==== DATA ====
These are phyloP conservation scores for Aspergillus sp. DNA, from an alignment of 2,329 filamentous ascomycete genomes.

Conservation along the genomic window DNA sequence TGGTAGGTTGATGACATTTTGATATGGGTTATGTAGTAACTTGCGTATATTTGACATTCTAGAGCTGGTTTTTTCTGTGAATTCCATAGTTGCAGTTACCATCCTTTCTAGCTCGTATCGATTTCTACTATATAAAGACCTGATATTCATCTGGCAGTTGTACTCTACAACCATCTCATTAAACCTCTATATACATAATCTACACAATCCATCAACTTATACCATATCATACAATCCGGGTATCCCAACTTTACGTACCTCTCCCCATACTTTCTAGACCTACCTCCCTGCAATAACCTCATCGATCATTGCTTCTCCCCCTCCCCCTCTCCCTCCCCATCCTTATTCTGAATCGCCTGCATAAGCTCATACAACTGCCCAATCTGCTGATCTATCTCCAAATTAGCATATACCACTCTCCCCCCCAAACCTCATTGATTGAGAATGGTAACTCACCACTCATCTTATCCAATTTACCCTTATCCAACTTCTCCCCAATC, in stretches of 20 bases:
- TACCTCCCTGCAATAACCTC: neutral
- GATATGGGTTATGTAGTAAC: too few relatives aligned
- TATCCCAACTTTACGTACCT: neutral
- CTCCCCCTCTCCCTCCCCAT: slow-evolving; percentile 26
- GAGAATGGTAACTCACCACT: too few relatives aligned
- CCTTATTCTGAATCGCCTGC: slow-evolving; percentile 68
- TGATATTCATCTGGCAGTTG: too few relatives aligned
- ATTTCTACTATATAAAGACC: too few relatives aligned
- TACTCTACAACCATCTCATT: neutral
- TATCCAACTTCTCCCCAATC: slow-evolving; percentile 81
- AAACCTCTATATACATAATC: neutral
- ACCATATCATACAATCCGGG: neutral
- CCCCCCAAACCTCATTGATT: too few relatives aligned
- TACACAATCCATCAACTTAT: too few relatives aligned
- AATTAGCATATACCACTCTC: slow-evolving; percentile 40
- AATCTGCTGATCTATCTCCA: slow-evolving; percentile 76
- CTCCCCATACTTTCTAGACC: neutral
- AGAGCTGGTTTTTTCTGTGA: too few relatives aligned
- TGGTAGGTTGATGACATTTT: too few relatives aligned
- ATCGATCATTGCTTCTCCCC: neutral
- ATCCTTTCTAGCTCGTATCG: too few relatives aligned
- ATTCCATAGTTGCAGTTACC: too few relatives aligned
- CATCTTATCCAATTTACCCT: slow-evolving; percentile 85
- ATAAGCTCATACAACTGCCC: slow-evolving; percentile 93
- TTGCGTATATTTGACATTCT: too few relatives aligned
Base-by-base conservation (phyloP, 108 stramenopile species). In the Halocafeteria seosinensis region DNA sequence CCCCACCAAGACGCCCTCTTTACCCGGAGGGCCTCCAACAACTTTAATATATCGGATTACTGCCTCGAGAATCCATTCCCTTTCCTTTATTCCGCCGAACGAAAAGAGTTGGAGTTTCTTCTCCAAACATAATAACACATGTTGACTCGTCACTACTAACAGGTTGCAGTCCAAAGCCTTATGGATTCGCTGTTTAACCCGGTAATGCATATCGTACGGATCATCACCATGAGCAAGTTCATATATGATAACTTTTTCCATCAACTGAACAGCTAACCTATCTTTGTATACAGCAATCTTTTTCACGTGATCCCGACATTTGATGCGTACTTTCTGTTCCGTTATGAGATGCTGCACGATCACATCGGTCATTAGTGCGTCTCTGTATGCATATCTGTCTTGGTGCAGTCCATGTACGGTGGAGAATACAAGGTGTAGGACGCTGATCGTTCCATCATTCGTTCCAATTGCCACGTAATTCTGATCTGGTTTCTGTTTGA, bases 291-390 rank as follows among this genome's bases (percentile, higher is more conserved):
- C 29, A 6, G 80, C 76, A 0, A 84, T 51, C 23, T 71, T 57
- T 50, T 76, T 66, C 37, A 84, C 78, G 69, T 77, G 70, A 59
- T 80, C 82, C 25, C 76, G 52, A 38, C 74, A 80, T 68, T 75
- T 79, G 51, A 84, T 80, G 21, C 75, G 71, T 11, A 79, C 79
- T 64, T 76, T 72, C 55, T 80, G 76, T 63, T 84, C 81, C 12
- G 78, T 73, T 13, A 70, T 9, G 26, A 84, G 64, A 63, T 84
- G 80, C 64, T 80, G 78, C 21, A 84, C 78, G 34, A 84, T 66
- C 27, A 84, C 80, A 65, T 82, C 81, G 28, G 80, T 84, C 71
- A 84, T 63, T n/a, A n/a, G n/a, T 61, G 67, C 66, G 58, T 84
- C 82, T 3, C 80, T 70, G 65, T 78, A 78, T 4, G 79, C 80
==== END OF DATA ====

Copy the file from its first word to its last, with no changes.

These are phyloP conservation scores for Aspergillus sp. DNA, from an alignment of 2,329 filamentous ascomycete genomes.

Conservation along the genomic window DNA sequence TGGTAGGTTGATGACATTTTGATATGGGTTATGTAGTAACTTGCGTATATTTGACATTCTAGAGCTGGTTTTTTCTGTGAATTCCATAGTTGCAGTTACCATCCTTTCTAGCTCGTATCGATTTCTACTATATAAAGACCTGATATTCATCTGGCAGTTGTACTCTACAACCATCTCATTAAACCTCTATATACATAATCTACACAATCCATCAACTTATACCATATCATACAATCCGGGTATCCCAACTTTACGTACCTCTCCCCATACTTTCTAGACCTACCTCCCTGCAATAACCTCATCGATCATTGCTTCTCCCCCTCCCCCTCTCCCTCCCCATCCTTATTCTGAATCGCCTGCATAAGCTCATACAACTGCCCAATCTGCTGATCTATCTCCAAATTAGCATATACCACTCTCCCCCCCAAACCTCATTGATTGAGAATGGTAACTCACCACTCATCTTATCCAATTTACCCTTATCCAACTTCTCCCCAATC, in stretches of 20 bases:
- TACCTCCCTGCAATAACCTC: neutral
- GATATGGGTTATGTAGTAAC: too few relatives aligned
- TATCCCAACTTTACGTACCT: neutral
- CTCCCCCTCTCCCTCCCCAT: slow-evolving; percentile 26
- GAGAATGGTAACTCACCACT: too few relatives aligned
- CCTTATTCTGAATCGCCTGC: slow-evolving; percentile 68
- TGATATTCATCTGGCAGTTG: too few relatives aligned
- ATTTCTACTATATAAAGACC: too few relatives aligned
- TACTCTACAACCATCTCATT: neutral
- TATCCAACTTCTCCCCAATC: slow-evolving; percentile 81
- AAACCTCTATATACATAATC: neutral
- ACCATATCATACAATCCGGG: neutral
- CCCCCCAAACCTCATTGATT: too few relatives aligned
- TACACAATCCATCAACTTAT: too few relatives aligned
- AATTAGCATATACCACTCTC: slow-evolving; percentile 40
- AATCTGCTGATCTATCTCCA: slow-evolving; percentile 76
- CTCCCCATACTTTCTAGACC: neutral
- AGAGCTGGTTTTTTCTGTGA: too few relatives aligned
- TGGTAGGTTGATGACATTTT: too few relatives aligned
- ATCGATCATTGCTTCTCCCC: neutral
- ATCCTTTCTAGCTCGTATCG: too few relatives aligned
- ATTCCATAGTTGCAGTTACC: too few relatives aligned
- CATCTTATCCAATTTACCCT: slow-evolving; percentile 85
- ATAAGCTCATACAACTGCCC: slow-evolving; percentile 93
- TTGCGTATATTTGACATTCT: too few relatives aligned
Base-by-base conservation (phyloP, 108 stramenopile species). In the Halocafeteria seosinensis region DNA sequence CCCCACCAAGACGCCCTCTTTACCCGGAGGGCCTCCAACAACTTTAATATATCGGATTACTGCCTCGAGAATCCATTCCCTTTCCTTTATTCCGCCGAACGAAAAGAGTTGGAGTTTCTTCTCCAAACATAATAACACATGTTGACTCGTCACTACTAACAGGTTGCAGTCCAAAGCCTTATGGATTCGCTGTTTAACCCGGTAATGCATATCGTACGGATCATCACCATGAGCAAGTTCATATATGATAACTTTTTCCATCAACTGAACAGCTAACCTATCTTTGTATACAGCAATCTTTTTCACGTGATCCCGACATTTGATGCGTACTTTCTGTTCCGTTATGAGATGCTGCACGATCACATCGGTCATTAGTGCGTCTCTGTATGCATATCTGTCTTGGTGCAGTCCATGTACGGTGGAGAATACAAGGTGTAGGACGCTGATCGTTCCATCATTCGTTCCAATTGCCACGTAATTCTGATCTGGTTTCTGTTTGA, bases 291-390 rank as follows among this genome's bases (percentile, higher is more conserved):
- C 29, A 6, G 80, C 76, A 0, A 84, T 51, C 23, T 71, T 57
- T 50, T 76, T 66, C 37, A 84, C 78, G 69, T 77, G 70, A 59
- T 80, C 82, C 25, C 76, G 52, A 38, C 74, A 80, T 68, T 75
- T 79, G 51, A 84, T 80, G 21, C 75, G 71, T 11, A 79, C 79
- T 64, T 76, T 72, C 55, T 80, G 76, T 63, T 84, C 81, C 12
- G 78, T 73, T 13, A 70, T 9, G 26, A 84, G 64, A 63, T 84
- G 80, C 64, T 80, G 78, C 21, A 84, C 78, G 34, A 84, T 66
- C 27, A 84, C 80, A 65, T 82, C 81, G 28, G 80, T 84, C 71
- A 84, T 63, T n/a, A n/a, G n/a, T 61, G 67, C 66, G 58, T 84
- C 82, T 3, C 80, T 70, G 65, T 78, A 78, T 4, G 79, C 80